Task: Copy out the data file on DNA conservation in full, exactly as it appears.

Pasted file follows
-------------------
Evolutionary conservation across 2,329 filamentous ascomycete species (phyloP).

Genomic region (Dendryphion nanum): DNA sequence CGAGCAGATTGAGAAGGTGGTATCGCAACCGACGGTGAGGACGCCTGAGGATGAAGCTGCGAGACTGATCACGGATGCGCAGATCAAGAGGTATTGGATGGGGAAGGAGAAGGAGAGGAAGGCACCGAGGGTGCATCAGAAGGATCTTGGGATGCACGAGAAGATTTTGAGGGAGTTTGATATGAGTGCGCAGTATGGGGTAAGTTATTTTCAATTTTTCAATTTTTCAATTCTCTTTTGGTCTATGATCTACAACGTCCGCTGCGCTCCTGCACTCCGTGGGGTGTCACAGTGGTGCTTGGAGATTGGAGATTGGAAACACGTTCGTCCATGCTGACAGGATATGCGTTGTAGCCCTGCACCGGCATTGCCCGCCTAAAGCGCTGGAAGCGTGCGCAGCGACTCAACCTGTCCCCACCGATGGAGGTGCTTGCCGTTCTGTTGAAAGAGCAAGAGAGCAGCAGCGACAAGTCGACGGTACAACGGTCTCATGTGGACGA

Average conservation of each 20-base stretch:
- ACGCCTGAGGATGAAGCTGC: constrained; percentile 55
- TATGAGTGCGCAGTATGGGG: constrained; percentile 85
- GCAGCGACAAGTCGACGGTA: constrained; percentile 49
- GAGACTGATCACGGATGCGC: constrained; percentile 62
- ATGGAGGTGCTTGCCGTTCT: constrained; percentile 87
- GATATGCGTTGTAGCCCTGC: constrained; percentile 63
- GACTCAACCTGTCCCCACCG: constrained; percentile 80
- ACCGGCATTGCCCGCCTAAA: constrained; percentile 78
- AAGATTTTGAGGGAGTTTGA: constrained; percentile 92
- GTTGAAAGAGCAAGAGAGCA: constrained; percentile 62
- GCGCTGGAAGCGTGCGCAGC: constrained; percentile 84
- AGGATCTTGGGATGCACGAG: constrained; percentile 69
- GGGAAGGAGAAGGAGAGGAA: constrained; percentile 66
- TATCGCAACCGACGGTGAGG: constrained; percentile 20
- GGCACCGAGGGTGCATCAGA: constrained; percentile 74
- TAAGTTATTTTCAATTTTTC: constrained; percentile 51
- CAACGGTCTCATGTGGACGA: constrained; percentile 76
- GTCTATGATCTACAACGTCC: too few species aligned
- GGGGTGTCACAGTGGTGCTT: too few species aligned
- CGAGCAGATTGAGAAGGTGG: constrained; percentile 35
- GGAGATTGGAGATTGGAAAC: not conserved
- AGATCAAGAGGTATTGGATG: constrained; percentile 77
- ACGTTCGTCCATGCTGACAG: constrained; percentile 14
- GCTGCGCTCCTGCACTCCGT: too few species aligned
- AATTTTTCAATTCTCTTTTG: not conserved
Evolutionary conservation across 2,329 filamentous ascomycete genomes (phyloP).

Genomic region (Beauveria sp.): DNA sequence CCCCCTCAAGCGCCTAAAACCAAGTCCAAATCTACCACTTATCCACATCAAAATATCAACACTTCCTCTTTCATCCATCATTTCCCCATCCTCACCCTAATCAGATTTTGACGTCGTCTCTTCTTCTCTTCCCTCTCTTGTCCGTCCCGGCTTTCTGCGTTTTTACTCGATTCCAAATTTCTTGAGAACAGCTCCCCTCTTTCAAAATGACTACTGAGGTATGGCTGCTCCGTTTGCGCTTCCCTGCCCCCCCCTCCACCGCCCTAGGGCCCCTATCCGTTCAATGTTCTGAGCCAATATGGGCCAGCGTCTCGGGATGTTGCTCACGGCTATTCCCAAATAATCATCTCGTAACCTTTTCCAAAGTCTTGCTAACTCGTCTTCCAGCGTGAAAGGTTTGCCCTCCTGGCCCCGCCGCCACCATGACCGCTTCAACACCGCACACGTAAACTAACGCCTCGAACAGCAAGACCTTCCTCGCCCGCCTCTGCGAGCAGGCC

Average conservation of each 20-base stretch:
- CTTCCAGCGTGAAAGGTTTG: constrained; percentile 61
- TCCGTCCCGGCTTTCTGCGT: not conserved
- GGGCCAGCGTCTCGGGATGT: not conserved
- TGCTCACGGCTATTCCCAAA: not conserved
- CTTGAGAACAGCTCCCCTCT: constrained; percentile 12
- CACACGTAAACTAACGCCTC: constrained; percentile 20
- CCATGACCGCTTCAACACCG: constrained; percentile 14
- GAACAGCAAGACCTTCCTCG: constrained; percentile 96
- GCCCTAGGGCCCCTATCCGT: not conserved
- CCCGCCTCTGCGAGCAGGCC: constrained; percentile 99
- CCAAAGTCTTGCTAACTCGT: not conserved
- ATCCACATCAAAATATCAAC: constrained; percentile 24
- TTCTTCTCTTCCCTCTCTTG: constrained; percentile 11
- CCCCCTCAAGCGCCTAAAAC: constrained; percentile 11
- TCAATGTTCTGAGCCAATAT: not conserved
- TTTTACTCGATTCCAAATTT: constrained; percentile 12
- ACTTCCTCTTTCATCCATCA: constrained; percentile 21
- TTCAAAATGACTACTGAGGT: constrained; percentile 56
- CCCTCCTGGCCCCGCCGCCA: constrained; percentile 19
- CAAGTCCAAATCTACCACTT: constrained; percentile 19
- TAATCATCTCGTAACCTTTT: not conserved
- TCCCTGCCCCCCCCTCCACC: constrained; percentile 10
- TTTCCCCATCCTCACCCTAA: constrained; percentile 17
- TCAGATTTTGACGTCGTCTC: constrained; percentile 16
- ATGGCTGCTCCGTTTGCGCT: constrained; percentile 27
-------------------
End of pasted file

Evolutionary conservation across 2,329 filamentous ascomycete species (phyloP).

Genomic region (Dendryphion nanum): DNA sequence CGAGCAGATTGAGAAGGTGGTATCGCAACCGACGGTGAGGACGCCTGAGGATGAAGCTGCGAGACTGATCACGGATGCGCAGATCAAGAGGTATTGGATGGGGAAGGAGAAGGAGAGGAAGGCACCGAGGGTGCATCAGAAGGATCTTGGGATGCACGAGAAGATTTTGAGGGAGTTTGATATGAGTGCGCAGTATGGGGTAAGTTATTTTCAATTTTTCAATTTTTCAATTCTCTTTTGGTCTATGATCTACAACGTCCGCTGCGCTCCTGCACTCCGTGGGGTGTCACAGTGGTGCTTGGAGATTGGAGATTGGAAACACGTTCGTCCATGCTGACAGGATATGCGTTGTAGCCCTGCACCGGCATTGCCCGCCTAAAGCGCTGGAAGCGTGCGCAGCGACTCAACCTGTCCCCACCGATGGAGGTGCTTGCCGTTCTGTTGAAAGAGCAAGAGAGCAGCAGCGACAAGTCGACGGTACAACGGTCTCATGTGGACGA

Average conservation of each 20-base stretch:
- ACGCCTGAGGATGAAGCTGC: constrained; percentile 55
- TATGAGTGCGCAGTATGGGG: constrained; percentile 85
- GCAGCGACAAGTCGACGGTA: constrained; percentile 49
- GAGACTGATCACGGATGCGC: constrained; percentile 62
- ATGGAGGTGCTTGCCGTTCT: constrained; percentile 87
- GATATGCGTTGTAGCCCTGC: constrained; percentile 63
- GACTCAACCTGTCCCCACCG: constrained; percentile 80
- ACCGGCATTGCCCGCCTAAA: constrained; percentile 78
- AAGATTTTGAGGGAGTTTGA: constrained; percentile 92
- GTTGAAAGAGCAAGAGAGCA: constrained; percentile 62
- GCGCTGGAAGCGTGCGCAGC: constrained; percentile 84
- AGGATCTTGGGATGCACGAG: constrained; percentile 69
- GGGAAGGAGAAGGAGAGGAA: constrained; percentile 66
- TATCGCAACCGACGGTGAGG: constrained; percentile 20
- GGCACCGAGGGTGCATCAGA: constrained; percentile 74
- TAAGTTATTTTCAATTTTTC: constrained; percentile 51
- CAACGGTCTCATGTGGACGA: constrained; percentile 76
- GTCTATGATCTACAACGTCC: too few species aligned
- GGGGTGTCACAGTGGTGCTT: too few species aligned
- CGAGCAGATTGAGAAGGTGG: constrained; percentile 35
- GGAGATTGGAGATTGGAAAC: not conserved
- AGATCAAGAGGTATTGGATG: constrained; percentile 77
- ACGTTCGTCCATGCTGACAG: constrained; percentile 14
- GCTGCGCTCCTGCACTCCGT: too few species aligned
- AATTTTTCAATTCTCTTTTG: not conserved
Evolutionary conservation across 2,329 filamentous ascomycete genomes (phyloP).

Genomic region (Beauveria sp.): DNA sequence CCCCCTCAAGCGCCTAAAACCAAGTCCAAATCTACCACTTATCCACATCAAAATATCAACACTTCCTCTTTCATCCATCATTTCCCCATCCTCACCCTAATCAGATTTTGACGTCGTCTCTTCTTCTCTTCCCTCTCTTGTCCGTCCCGGCTTTCTGCGTTTTTACTCGATTCCAAATTTCTTGAGAACAGCTCCCCTCTTTCAAAATGACTACTGAGGTATGGCTGCTCCGTTTGCGCTTCCCTGCCCCCCCCTCCACCGCCCTAGGGCCCCTATCCGTTCAATGTTCTGAGCCAATATGGGCCAGCGTCTCGGGATGTTGCTCACGGCTATTCCCAAATAATCATCTCGTAACCTTTTCCAAAGTCTTGCTAACTCGTCTTCCAGCGTGAAAGGTTTGCCCTCCTGGCCCCGCCGCCACCATGACCGCTTCAACACCGCACACGTAAACTAACGCCTCGAACAGCAAGACCTTCCTCGCCCGCCTCTGCGAGCAGGCC

Average conservation of each 20-base stretch:
- CTTCCAGCGTGAAAGGTTTG: constrained; percentile 61
- TCCGTCCCGGCTTTCTGCGT: not conserved
- GGGCCAGCGTCTCGGGATGT: not conserved
- TGCTCACGGCTATTCCCAAA: not conserved
- CTTGAGAACAGCTCCCCTCT: constrained; percentile 12
- CACACGTAAACTAACGCCTC: constrained; percentile 20
- CCATGACCGCTTCAACACCG: constrained; percentile 14
- GAACAGCAAGACCTTCCTCG: constrained; percentile 96
- GCCCTAGGGCCCCTATCCGT: not conserved
- CCCGCCTCTGCGAGCAGGCC: constrained; percentile 99
- CCAAAGTCTTGCTAACTCGT: not conserved
- ATCCACATCAAAATATCAAC: constrained; percentile 24
- TTCTTCTCTTCCCTCTCTTG: constrained; percentile 11
- CCCCCTCAAGCGCCTAAAAC: constrained; percentile 11
- TCAATGTTCTGAGCCAATAT: not conserved
- TTTTACTCGATTCCAAATTT: constrained; percentile 12
- ACTTCCTCTTTCATCCATCA: constrained; percentile 21
- TTCAAAATGACTACTGAGGT: constrained; percentile 56
- CCCTCCTGGCCCCGCCGCCA: constrained; percentile 19
- CAAGTCCAAATCTACCACTT: constrained; percentile 19
- TAATCATCTCGTAACCTTTT: not conserved
- TCCCTGCCCCCCCCTCCACC: constrained; percentile 10
- TTTCCCCATCCTCACCCTAA: constrained; percentile 17
- TCAGATTTTGACGTCGTCTC: constrained; percentile 16
- ATGGCTGCTCCGTTTGCGCT: constrained; percentile 27